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The Astronomical Sciences in FY 2014: Below the Top Line at NASA

Thursday, October 24, 2013 - 13:36

Last post, we took our first look at the potential budget for the coming fiscal year, FY 2014, which began 28 days ago. That's right, we're talking about the "outlook" for something that's already begun (you may have heard that Congress is having a hard time meeting deadlines lately).

As a quick reminder, here's the current budget situation. The relevant appropriations subcommitties in both chambers of Congress ("Commerce/Justice/Science" and "Energy & Water") have passed spending bills. However, nearly all of them are still awaiting consideration by the full House and Senate before potentially being "conferenced" between chambers and becoming law. The government is now (finally) funded via a continuing resolution, pinning funding levels at the sequestered levels of FY 2013; this is about 6% lower than FY 2012 for NASA's Science Mission Directorate. As part of the deal that ended the government shutdown and averted a US default, the House and Senate agreed to budget negotiations, in which they will attempt to work out the vast differences between their budget resolutions, which set the funding targets that the appropriations committees use to actually allocate funding. These discussions will not reach the level of detail below, but the exisiting appropriations bills were designed to meet what amounts to each side's opening bid in the negotiations. Thus, they give us an idea of how each chamber envisions the future of science research in a time when the federal government is driven largely by deficit reduction goals.

As already discussed, the Senate bills reflect their goal to restore the 2013 sequester cuts and strengthen investments, while the House's look to meet the sequestered budget caps for 2014 (i.e., potentially deepening cuts from the 2013 sequester). However, if we look a little deeper we find a more complicated picture. Let's begin with NASA, the agency that, today, provides most of the funding for our field.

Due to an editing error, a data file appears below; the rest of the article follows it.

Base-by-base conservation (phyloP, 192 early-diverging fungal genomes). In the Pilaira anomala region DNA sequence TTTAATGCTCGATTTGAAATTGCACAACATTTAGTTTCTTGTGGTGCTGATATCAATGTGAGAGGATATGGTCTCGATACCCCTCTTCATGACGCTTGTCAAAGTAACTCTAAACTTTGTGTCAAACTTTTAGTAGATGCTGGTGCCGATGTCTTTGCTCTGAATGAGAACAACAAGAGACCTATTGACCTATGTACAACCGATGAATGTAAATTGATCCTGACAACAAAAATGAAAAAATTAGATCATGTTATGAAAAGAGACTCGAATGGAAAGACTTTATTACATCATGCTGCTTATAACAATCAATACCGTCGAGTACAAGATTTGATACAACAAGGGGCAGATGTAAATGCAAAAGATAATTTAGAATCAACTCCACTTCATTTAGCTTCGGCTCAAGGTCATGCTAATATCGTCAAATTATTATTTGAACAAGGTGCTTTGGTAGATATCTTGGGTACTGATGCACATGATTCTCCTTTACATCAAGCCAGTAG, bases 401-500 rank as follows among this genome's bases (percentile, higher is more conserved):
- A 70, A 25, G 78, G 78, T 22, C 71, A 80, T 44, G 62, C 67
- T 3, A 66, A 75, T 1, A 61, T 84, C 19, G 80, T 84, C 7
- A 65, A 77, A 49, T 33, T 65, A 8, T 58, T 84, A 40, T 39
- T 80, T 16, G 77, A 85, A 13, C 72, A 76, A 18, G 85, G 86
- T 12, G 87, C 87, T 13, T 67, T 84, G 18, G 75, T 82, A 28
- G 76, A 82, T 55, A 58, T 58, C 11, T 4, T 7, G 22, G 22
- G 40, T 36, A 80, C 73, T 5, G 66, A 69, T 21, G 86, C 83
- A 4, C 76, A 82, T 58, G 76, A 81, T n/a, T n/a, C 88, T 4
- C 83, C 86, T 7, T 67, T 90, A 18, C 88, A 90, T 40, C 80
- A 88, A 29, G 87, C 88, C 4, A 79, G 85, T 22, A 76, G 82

Within NASA, funding for the astronomical sciences comes from the Science Mission Directorate (SMD), which houses separate Divisions for Earth Science, Planetary Science, Astrophysics, Heliophysics, and the James Webb Space Telescope (JWST). Webb was separated out of the Astrophyiscs division (like Hubble before it) as an "agency priority" in FY 2012. The budgetary changes relative to 2012 for each of the astronomical divisions are shown in the figure above.

For Hubble's infrared-focused successor, JWST, FY 2014 is scheduled to be the most expensive construction year. After a cost re-baselining and rescheduling in 2011, the 6.5m space telescope carries an estimated total pricetag (for the US) of $8.7 billion ($8 billion to launch) and a launch date in October 2018.* Despite recent rumors of further cost overruns and launch delays, the short government shutdown thankfully did nothing to change the mission cost or launch date thanks to smarter project management and 14 months of schedule reserve on hand. It seems that at least one rumor is related to confusion about total worldwide pricetag (about $10 billion) versus US pricetag (about $8.7 billion, as mentioned in the article linked above). While the two-week shutdown ate into available planned reserves but did not cause costly delays, the $74 million dollar cut proposed in the House appropriations bill would represent some 3-4 times the reserve funding designed into the budget to protect against more costly delays.**